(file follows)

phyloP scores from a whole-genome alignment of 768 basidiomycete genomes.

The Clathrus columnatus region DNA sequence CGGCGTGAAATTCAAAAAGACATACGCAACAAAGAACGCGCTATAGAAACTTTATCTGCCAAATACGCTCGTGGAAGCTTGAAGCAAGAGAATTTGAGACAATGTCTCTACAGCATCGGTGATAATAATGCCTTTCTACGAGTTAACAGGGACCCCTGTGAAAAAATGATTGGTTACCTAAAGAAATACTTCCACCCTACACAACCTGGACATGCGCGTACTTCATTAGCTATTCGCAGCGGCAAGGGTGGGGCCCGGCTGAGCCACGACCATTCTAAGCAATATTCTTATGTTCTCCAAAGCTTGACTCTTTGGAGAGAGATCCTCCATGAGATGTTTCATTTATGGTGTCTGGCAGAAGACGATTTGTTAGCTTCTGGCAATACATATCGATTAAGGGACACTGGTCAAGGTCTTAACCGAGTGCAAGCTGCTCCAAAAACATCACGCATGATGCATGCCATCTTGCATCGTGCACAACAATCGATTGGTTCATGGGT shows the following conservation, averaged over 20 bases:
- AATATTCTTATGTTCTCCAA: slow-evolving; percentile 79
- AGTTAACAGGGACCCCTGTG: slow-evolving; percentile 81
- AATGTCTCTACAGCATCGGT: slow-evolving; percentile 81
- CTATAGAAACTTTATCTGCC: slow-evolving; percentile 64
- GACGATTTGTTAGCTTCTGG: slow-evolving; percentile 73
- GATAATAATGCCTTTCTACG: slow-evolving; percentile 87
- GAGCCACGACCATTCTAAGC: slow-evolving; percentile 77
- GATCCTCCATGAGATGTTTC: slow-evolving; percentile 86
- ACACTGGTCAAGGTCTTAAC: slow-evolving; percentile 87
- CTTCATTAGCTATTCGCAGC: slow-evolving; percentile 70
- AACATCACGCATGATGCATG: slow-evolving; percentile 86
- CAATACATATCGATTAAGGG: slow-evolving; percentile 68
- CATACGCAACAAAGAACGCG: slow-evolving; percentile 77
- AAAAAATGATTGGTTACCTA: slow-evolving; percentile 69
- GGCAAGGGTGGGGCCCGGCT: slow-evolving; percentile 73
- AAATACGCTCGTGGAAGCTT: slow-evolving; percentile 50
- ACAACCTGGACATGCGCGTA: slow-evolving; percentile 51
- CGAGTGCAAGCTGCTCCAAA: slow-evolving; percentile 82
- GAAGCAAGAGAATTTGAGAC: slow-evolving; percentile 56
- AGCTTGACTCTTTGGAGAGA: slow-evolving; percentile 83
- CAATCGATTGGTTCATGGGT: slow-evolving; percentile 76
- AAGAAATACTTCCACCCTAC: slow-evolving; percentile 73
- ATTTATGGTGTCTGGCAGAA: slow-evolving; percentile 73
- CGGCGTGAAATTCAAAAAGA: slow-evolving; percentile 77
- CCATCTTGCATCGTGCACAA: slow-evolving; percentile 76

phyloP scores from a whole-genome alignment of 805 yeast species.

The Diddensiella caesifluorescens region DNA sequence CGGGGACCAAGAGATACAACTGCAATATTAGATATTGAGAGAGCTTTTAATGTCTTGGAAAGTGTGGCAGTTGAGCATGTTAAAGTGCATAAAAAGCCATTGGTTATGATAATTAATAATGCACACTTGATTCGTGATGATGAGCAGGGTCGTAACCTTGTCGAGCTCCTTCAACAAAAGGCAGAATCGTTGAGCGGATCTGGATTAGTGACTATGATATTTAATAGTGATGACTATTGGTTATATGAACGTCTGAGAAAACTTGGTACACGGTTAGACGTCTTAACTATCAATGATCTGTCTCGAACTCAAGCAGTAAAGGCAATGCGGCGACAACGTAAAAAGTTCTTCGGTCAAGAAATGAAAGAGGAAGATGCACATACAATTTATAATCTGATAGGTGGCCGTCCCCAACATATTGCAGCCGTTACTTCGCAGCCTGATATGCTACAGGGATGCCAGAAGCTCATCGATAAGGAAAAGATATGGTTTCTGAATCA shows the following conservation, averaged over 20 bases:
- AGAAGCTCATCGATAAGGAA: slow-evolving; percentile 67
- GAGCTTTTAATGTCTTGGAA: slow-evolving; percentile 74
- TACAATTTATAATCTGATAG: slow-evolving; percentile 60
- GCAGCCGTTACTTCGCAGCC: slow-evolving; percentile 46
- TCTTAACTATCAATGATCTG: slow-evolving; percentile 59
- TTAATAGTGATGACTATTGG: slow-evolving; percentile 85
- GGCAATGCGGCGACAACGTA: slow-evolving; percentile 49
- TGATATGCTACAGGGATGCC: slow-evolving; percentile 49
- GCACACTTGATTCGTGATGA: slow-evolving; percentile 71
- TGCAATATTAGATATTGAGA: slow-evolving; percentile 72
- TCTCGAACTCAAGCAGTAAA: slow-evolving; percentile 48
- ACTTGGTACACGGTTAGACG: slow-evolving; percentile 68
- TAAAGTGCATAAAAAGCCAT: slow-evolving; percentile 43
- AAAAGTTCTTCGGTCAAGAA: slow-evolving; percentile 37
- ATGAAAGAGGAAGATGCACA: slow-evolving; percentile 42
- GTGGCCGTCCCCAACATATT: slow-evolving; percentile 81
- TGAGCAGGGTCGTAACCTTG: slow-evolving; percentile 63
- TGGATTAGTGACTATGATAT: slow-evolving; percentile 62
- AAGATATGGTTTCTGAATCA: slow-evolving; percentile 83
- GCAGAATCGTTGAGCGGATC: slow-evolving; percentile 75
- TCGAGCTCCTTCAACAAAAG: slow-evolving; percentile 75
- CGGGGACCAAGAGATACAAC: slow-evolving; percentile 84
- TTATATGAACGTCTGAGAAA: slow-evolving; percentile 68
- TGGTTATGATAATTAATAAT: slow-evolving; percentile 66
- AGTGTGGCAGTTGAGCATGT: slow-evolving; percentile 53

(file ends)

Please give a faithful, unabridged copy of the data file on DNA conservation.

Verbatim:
phyloP scores from a whole-genome alignment of 768 basidiomycete genomes.

The Clathrus columnatus region DNA sequence CGGCGTGAAATTCAAAAAGACATACGCAACAAAGAACGCGCTATAGAAACTTTATCTGCCAAATACGCTCGTGGAAGCTTGAAGCAAGAGAATTTGAGACAATGTCTCTACAGCATCGGTGATAATAATGCCTTTCTACGAGTTAACAGGGACCCCTGTGAAAAAATGATTGGTTACCTAAAGAAATACTTCCACCCTACACAACCTGGACATGCGCGTACTTCATTAGCTATTCGCAGCGGCAAGGGTGGGGCCCGGCTGAGCCACGACCATTCTAAGCAATATTCTTATGTTCTCCAAAGCTTGACTCTTTGGAGAGAGATCCTCCATGAGATGTTTCATTTATGGTGTCTGGCAGAAGACGATTTGTTAGCTTCTGGCAATACATATCGATTAAGGGACACTGGTCAAGGTCTTAACCGAGTGCAAGCTGCTCCAAAAACATCACGCATGATGCATGCCATCTTGCATCGTGCACAACAATCGATTGGTTCATGGGT shows the following conservation, averaged over 20 bases:
- AATATTCTTATGTTCTCCAA: slow-evolving; percentile 79
- AGTTAACAGGGACCCCTGTG: slow-evolving; percentile 81
- AATGTCTCTACAGCATCGGT: slow-evolving; percentile 81
- CTATAGAAACTTTATCTGCC: slow-evolving; percentile 64
- GACGATTTGTTAGCTTCTGG: slow-evolving; percentile 73
- GATAATAATGCCTTTCTACG: slow-evolving; percentile 87
- GAGCCACGACCATTCTAAGC: slow-evolving; percentile 77
- GATCCTCCATGAGATGTTTC: slow-evolving; percentile 86
- ACACTGGTCAAGGTCTTAAC: slow-evolving; percentile 87
- CTTCATTAGCTATTCGCAGC: slow-evolving; percentile 70
- AACATCACGCATGATGCATG: slow-evolving; percentile 86
- CAATACATATCGATTAAGGG: slow-evolving; percentile 68
- CATACGCAACAAAGAACGCG: slow-evolving; percentile 77
- AAAAAATGATTGGTTACCTA: slow-evolving; percentile 69
- GGCAAGGGTGGGGCCCGGCT: slow-evolving; percentile 73
- AAATACGCTCGTGGAAGCTT: slow-evolving; percentile 50
- ACAACCTGGACATGCGCGTA: slow-evolving; percentile 51
- CGAGTGCAAGCTGCTCCAAA: slow-evolving; percentile 82
- GAAGCAAGAGAATTTGAGAC: slow-evolving; percentile 56
- AGCTTGACTCTTTGGAGAGA: slow-evolving; percentile 83
- CAATCGATTGGTTCATGGGT: slow-evolving; percentile 76
- AAGAAATACTTCCACCCTAC: slow-evolving; percentile 73
- ATTTATGGTGTCTGGCAGAA: slow-evolving; percentile 73
- CGGCGTGAAATTCAAAAAGA: slow-evolving; percentile 77
- CCATCTTGCATCGTGCACAA: slow-evolving; percentile 76

phyloP scores from a whole-genome alignment of 805 yeast species.

The Diddensiella caesifluorescens region DNA sequence CGGGGACCAAGAGATACAACTGCAATATTAGATATTGAGAGAGCTTTTAATGTCTTGGAAAGTGTGGCAGTTGAGCATGTTAAAGTGCATAAAAAGCCATTGGTTATGATAATTAATAATGCACACTTGATTCGTGATGATGAGCAGGGTCGTAACCTTGTCGAGCTCCTTCAACAAAAGGCAGAATCGTTGAGCGGATCTGGATTAGTGACTATGATATTTAATAGTGATGACTATTGGTTATATGAACGTCTGAGAAAACTTGGTACACGGTTAGACGTCTTAACTATCAATGATCTGTCTCGAACTCAAGCAGTAAAGGCAATGCGGCGACAACGTAAAAAGTTCTTCGGTCAAGAAATGAAAGAGGAAGATGCACATACAATTTATAATCTGATAGGTGGCCGTCCCCAACATATTGCAGCCGTTACTTCGCAGCCTGATATGCTACAGGGATGCCAGAAGCTCATCGATAAGGAAAAGATATGGTTTCTGAATCA shows the following conservation, averaged over 20 bases:
- AGAAGCTCATCGATAAGGAA: slow-evolving; percentile 67
- GAGCTTTTAATGTCTTGGAA: slow-evolving; percentile 74
- TACAATTTATAATCTGATAG: slow-evolving; percentile 60
- GCAGCCGTTACTTCGCAGCC: slow-evolving; percentile 46
- TCTTAACTATCAATGATCTG: slow-evolving; percentile 59
- TTAATAGTGATGACTATTGG: slow-evolving; percentile 85
- GGCAATGCGGCGACAACGTA: slow-evolving; percentile 49
- TGATATGCTACAGGGATGCC: slow-evolving; percentile 49
- GCACACTTGATTCGTGATGA: slow-evolving; percentile 71
- TGCAATATTAGATATTGAGA: slow-evolving; percentile 72
- TCTCGAACTCAAGCAGTAAA: slow-evolving; percentile 48
- ACTTGGTACACGGTTAGACG: slow-evolving; percentile 68
- TAAAGTGCATAAAAAGCCAT: slow-evolving; percentile 43
- AAAAGTTCTTCGGTCAAGAA: slow-evolving; percentile 37
- ATGAAAGAGGAAGATGCACA: slow-evolving; percentile 42
- GTGGCCGTCCCCAACATATT: slow-evolving; percentile 81
- TGAGCAGGGTCGTAACCTTG: slow-evolving; percentile 63
- TGGATTAGTGACTATGATAT: slow-evolving; percentile 62
- AAGATATGGTTTCTGAATCA: slow-evolving; percentile 83
- GCAGAATCGTTGAGCGGATC: slow-evolving; percentile 75
- TCGAGCTCCTTCAACAAAAG: slow-evolving; percentile 75
- CGGGGACCAAGAGATACAAC: slow-evolving; percentile 84
- TTATATGAACGTCTGAGAAA: slow-evolving; percentile 68
- TGGTTATGATAATTAATAAT: slow-evolving; percentile 66
- AGTGTGGCAGTTGAGCATGT: slow-evolving; percentile 53